George Dobell is a senior correspondent at ESPNcricinfo
It tells you everything you need to know about the state of England's limited-overs cricket that they go into the last game of the international summer - a T20 game at that - involved in an increasingly desperate search to find the elusive ingredients of a successful 50-over side.
It is not the situation they had envisaged. England's domestic 50-over season has one game remaining. Their ODI season has just finished. Not long ago, they played back-to-back Ashes series in order to allow extra time to focus on the forthcoming World Cup. We are coming towards the end of the four-year cycle between World Cups, yet with the tournament now looming ominously in front of them, England's ODI captain, Alastair Cook, admitted earlier this week that success in Australasia must be considered "far-fetched".
They still have little idea of their best XI. So, at a time when they should be fine-tuning plans and defining roles, they go into this match recalling those who have recently been jettisoned, such as Ravi Bopara, and granting debuts to others - Jason Roy is likely to open the batting. It might not quite be described as chaos, but it would be hard to claim it represents the culmination of years of planning.
As it is, this match constitutes a last opportunity for players to make a case for inclusion in the squad to play ODIs in Sri Lanka in November and December. And that squad, you would think even in the unpredictable world of England cricket, would be very similar (injury to Stuart Broad will rule him out, for example) to that chosen to depart for the tri-series event in Australia and the World Cup a couple of weeks or so later.
In one respect, the scheduling of this game is absurd. With England involved in no T20s since May and with no more scheduled until next May, this fixture sticks out as an aberration in the calendar.
But it has also attracted a sell-out crowd of 25,000 - an increasingly rare phenomenon outside London and a reminder of the virtues of multi-cultural Birmingham as a venue for international cricket - and it will satisfy the broadcasters for another day. And that, in the end, is what England cricket is all about: not excellence; not success but another opportunity to squeeze a few more pounds out of the business. Whatever the short-term benefits - and they are almost entirely financial - the long-term consequences will be disastrous.
If that sounds like hyperbole consider this piece of planning. England start their final Test of the series against West Indies in Barbados on May 1. They are, therefore, scheduled to land at Gatwick at just after 5am on May 7. And play an ODI in Ireland on May 8.
If England field a second-string side they risk patronising Ireland or, and this will worry them far more, antagonising the broadcasters. But there is no way they can ask any of their Test squad - or the support staff - to undertake such a journey.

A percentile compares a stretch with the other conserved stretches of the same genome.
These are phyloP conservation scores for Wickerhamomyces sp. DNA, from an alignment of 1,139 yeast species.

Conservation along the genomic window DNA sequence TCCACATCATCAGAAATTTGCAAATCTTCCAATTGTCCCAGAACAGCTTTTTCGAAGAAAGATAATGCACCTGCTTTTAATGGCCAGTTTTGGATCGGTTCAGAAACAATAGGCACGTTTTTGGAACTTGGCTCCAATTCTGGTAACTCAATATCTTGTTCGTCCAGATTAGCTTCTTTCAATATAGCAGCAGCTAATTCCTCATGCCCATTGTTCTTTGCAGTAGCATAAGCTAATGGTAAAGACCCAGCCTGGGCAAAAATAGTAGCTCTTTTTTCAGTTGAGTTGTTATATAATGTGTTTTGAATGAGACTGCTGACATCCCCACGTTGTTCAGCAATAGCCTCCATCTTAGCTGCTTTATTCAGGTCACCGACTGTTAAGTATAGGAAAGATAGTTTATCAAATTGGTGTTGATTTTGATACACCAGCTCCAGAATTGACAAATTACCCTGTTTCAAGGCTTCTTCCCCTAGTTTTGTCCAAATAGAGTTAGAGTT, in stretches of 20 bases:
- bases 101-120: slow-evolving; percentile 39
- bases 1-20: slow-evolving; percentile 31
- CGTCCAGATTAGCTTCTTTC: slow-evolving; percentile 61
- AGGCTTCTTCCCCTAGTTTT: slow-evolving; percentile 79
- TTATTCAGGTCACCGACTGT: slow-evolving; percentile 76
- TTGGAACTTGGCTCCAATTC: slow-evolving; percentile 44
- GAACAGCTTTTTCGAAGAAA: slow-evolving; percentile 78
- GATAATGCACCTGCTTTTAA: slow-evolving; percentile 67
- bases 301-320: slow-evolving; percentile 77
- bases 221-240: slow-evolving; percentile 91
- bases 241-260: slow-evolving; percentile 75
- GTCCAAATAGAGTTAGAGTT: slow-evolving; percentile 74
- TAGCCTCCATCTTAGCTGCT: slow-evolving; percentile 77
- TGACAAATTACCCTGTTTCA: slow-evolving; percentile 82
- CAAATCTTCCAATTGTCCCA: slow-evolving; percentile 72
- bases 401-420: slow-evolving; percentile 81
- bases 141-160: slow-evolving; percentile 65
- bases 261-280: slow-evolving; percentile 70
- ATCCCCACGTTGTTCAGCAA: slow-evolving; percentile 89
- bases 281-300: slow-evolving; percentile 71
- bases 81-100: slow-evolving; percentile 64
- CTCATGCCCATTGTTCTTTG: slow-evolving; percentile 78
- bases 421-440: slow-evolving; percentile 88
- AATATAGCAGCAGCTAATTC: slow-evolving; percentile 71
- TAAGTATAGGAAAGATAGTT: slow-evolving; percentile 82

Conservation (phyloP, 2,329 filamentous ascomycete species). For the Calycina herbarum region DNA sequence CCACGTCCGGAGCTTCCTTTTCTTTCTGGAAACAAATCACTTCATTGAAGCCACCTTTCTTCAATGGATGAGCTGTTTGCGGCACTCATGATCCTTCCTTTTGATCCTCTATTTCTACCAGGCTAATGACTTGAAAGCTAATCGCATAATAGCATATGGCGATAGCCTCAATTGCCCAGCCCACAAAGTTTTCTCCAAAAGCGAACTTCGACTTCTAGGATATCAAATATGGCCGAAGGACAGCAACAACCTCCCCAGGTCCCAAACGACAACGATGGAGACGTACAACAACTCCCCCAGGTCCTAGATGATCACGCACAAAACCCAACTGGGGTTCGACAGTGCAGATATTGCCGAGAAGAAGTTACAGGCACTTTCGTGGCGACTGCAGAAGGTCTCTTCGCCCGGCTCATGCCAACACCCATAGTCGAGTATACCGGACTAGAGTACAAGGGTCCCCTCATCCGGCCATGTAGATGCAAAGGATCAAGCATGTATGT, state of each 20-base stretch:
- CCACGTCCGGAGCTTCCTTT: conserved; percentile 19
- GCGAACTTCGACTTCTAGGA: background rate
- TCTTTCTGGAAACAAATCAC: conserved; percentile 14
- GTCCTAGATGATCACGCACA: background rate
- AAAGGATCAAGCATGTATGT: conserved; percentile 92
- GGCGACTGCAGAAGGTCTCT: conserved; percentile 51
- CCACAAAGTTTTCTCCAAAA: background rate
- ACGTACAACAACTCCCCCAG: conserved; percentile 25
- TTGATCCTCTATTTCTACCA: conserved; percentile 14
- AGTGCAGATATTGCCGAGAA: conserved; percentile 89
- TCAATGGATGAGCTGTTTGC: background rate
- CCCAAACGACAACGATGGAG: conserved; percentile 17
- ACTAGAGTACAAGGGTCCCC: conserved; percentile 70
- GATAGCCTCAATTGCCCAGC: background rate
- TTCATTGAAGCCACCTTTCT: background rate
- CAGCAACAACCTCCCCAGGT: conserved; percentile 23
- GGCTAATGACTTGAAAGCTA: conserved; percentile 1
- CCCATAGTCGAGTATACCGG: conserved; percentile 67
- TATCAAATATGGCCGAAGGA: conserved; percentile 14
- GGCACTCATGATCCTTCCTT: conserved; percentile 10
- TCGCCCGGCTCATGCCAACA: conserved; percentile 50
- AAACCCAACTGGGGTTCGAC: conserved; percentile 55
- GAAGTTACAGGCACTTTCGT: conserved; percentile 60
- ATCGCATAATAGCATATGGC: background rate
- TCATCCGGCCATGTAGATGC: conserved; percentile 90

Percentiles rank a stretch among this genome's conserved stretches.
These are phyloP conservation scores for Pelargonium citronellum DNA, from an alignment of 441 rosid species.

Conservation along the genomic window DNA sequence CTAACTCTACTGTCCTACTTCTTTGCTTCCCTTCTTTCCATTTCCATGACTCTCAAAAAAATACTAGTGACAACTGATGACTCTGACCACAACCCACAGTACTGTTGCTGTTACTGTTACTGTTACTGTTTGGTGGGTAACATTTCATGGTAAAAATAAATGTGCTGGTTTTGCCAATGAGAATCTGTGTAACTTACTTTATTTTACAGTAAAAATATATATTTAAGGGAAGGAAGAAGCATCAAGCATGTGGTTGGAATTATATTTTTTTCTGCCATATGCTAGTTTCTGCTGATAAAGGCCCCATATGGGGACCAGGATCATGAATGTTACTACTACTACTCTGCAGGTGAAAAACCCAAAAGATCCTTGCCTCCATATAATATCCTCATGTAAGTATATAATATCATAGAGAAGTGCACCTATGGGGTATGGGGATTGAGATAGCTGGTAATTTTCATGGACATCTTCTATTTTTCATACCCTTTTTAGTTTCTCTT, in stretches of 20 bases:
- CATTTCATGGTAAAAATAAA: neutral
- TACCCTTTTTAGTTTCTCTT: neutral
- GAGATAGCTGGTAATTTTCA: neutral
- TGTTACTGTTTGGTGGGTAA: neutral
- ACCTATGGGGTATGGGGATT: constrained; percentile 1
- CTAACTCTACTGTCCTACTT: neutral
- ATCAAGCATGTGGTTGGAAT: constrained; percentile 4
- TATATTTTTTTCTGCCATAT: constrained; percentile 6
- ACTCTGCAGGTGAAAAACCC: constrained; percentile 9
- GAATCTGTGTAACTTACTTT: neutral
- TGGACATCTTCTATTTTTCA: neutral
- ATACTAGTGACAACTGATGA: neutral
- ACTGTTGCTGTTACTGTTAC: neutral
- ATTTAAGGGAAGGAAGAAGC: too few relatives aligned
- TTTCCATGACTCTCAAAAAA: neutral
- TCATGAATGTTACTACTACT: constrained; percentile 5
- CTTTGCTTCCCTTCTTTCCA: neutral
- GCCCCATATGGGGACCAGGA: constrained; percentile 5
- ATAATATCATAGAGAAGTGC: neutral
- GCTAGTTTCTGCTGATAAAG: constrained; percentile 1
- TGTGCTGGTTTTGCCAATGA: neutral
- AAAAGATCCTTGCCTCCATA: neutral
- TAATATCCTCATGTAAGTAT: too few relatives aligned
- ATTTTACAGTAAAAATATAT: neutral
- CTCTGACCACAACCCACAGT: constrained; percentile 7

Many of them will already be exhausted. Those involved in the World Cup squad will have left the UK in the first week of January (they return from Sri Lanka on about December 19) to prepare for the tri-series ODI tournament that precedes the World Cup in Australia. If they reach the final of the World Cup - admittedly an unlikely scenario - they will spend about 36 hours in the UK between the first week of January and the second week of May.
Not only is this schedule counterproductive - there is no way players can be at their best or spectators can retain interest for that amount of time - but you could make a strong case to suggest it is immoral. It is no coincidence that some of the finest players of recent years - the likes of Graeme Swann and Jonathan Trott - have been forced off the treadmill prematurely due to injuries, be they physical or mental. The ECB really need to reflect on their duty of care towards their employees.
Continuing the "jaded" theme, by the time this match starts, three games will have been played on this Edgbaston pitch in the previous week. The first will have been the ODI against India, the second Warwickshire's semi-final against Kent and the third the women's T20I between England and South Africa that takes place immediately before the men's game. Everywhere you look, too much is being asked of the people and the resources.
For that reason, England are likely to play both spinners, Moeen Ali and James Tredwell, in their side. While there is a strong case to take a look at James Taylor - who has scored three centuries in the Royal London One-Day Cup this season - it is hard to find a place for him in the team, with Jason Roy perhaps the one new face on show and Joe Root having made a strong case for inclusion in all formats. It is asking a great deal of Roy to impress in a one-off T20 match.
With two spinners included, England may well opt to play Chris Woakes and Bopara as their seam-bowling allrounders, meaning there is no place for Chris Jordan.
While few will recall the outcome of this game by the time the World Cup final takes place in Melbourne, it remains just about possible that, for the likes of Roy or Taylor, it could be the start of a journey that ends in a World Cup final. England will certainly hope so, though whether they should be trusting to "hope" at this stage is debatable.